Deacon Jones: Commissioner Rozelle. Mr. Schreiber, Mayor Cmich, fellow Enshrinees and Hall of Fame Presenter. Violence in its many forms is an involuntary quest for identity. When our identity is endangered we feel certain we have a mandate for war. In 1957 David Jones, a tough, unwavering outspoken student from the black South Carolina State College declared his own private war against the racial injustices that were prevalent at the time, the inadequacies facing him in education and in business and lodged his own campaign of aggression’s against a group of society that would spark his persistence and determination to reinforce his identity for many years to come. This quest for identity had its roots in Eatonville, Florida when at the age of 15 there were no neighborhood boys clubs, there were no local YMCA’s, there were no Pop Warner little leagues and direct and channel that energy of eager youth and healthy aspiration. Thus, the tribe and trial began with David forced the circumstances of his surroundings to formulate his own game plan, devise his own strategy, never losing sight of that vision of success. The self-determination would lead him to develop the nickname Deacon, to institute the head slap for which would eventually be at a loss and the creation of the team sacking the quarterback. It is with great pride that I reminisce with you today about that young tenacious student that remained true to his vision and is with great pleasure that I stand before you to receive the supreme recognition of the professional football world that honors.

There is a lady in the audience today who is and has been my second best rooter and support, although she knows little about the actual game of football and despises violence in any form, she is very proud of my success and because of her prayers and thoughtfulness and her admiration physically got me through it all, my mother, Mattie Jones. And to the lady who packaged the entire deal who sat with me through the bad and the good, whose admiration and devotion and encouragement has remained steadfast, who shares my determination and who is still hanging in there, my devoted wife, Iretha.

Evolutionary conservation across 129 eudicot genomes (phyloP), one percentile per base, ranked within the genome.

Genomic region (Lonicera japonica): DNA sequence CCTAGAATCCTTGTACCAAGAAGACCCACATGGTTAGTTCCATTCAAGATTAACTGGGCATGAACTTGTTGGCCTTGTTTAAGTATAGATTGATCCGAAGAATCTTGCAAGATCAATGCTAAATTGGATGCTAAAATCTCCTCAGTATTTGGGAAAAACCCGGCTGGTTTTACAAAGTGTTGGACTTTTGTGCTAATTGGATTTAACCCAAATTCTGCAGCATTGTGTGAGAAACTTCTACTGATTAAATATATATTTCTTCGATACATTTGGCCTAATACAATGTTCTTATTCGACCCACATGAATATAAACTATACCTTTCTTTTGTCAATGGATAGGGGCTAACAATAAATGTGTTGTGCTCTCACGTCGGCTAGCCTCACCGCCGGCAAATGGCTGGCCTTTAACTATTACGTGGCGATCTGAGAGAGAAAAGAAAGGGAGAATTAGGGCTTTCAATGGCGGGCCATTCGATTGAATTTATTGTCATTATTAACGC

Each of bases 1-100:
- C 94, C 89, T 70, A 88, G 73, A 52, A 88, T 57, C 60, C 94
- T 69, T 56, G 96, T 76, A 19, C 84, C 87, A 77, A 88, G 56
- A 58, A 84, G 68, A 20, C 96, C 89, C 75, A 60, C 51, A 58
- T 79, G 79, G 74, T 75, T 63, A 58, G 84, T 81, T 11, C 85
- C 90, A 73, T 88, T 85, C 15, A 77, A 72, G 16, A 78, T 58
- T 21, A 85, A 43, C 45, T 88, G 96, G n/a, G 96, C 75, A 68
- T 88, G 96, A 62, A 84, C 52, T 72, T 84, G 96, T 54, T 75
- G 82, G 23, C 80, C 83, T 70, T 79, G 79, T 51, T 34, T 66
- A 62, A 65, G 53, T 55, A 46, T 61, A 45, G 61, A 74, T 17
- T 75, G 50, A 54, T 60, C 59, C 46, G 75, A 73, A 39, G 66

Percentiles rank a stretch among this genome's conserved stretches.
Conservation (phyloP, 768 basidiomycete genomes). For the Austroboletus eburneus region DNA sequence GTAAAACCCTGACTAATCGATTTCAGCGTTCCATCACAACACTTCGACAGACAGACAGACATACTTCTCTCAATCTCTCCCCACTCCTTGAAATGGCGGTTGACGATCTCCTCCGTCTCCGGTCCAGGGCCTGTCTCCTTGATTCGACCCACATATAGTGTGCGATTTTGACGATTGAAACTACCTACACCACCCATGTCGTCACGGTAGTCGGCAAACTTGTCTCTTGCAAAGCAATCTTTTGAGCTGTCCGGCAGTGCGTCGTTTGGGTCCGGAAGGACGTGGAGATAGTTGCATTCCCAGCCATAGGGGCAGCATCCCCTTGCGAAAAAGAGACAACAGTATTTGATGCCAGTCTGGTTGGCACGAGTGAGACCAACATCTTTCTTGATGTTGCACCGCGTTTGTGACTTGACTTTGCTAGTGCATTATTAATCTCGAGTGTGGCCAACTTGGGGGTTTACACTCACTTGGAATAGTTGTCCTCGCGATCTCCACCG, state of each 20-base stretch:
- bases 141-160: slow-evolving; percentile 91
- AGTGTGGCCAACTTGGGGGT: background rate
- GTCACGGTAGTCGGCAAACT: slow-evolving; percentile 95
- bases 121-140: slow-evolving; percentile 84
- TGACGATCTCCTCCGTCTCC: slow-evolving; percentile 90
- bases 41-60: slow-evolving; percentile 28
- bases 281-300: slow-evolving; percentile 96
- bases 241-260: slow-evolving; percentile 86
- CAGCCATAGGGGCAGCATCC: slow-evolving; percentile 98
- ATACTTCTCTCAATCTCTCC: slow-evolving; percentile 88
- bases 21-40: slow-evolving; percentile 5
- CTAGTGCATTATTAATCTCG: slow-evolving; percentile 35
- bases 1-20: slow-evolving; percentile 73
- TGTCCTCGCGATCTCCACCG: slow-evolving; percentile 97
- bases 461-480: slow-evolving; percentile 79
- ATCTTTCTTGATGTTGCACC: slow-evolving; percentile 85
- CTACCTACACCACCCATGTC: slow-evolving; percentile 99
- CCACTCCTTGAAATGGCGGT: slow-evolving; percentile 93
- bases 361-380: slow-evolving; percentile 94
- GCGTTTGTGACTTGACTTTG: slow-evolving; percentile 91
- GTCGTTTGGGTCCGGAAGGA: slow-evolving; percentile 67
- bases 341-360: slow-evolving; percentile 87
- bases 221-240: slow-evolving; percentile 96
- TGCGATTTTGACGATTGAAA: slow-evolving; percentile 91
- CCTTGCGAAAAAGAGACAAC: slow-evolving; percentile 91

I would be remiss if I didn’t thank my college coach, Dr. Roy D. Moore who taught me the basic will to win. My college teammates, some in the audience today, they deserve a great deal of credit for their help and support. It has been said that the man who produces an idea in any field of endeavor, the man who discovers new knowledge is the permanent benefactor of humanity. The man who discovers my knowledge and ability who challenges it and .finds it and without whose guidance I would not be here today is George Allen, thank you very much coach. And through the team efforts, a velocity that still permeates all aspects of my life today, a personal thanks to each and every one of the fine athletes who played with me for 11 years of the Los Angeles Rams, two years with the San Diego Chargers and one year with the Washington Redskins with whom I share those five points that make a champion, which are team work, hard work, pride, determination and competitive spirit and who shares with me as all champions do the feeling of excitement in solving problems, the delight of taking on a new challenge and the eagerness to meet another bard challenge and the eagerness to meet another hard attempt. The Secretary of Defense would like to leave you with one last thought, every man is free to rise as far as he is able or willing, but it is only the degree to which he will rise. Thank you very much. –

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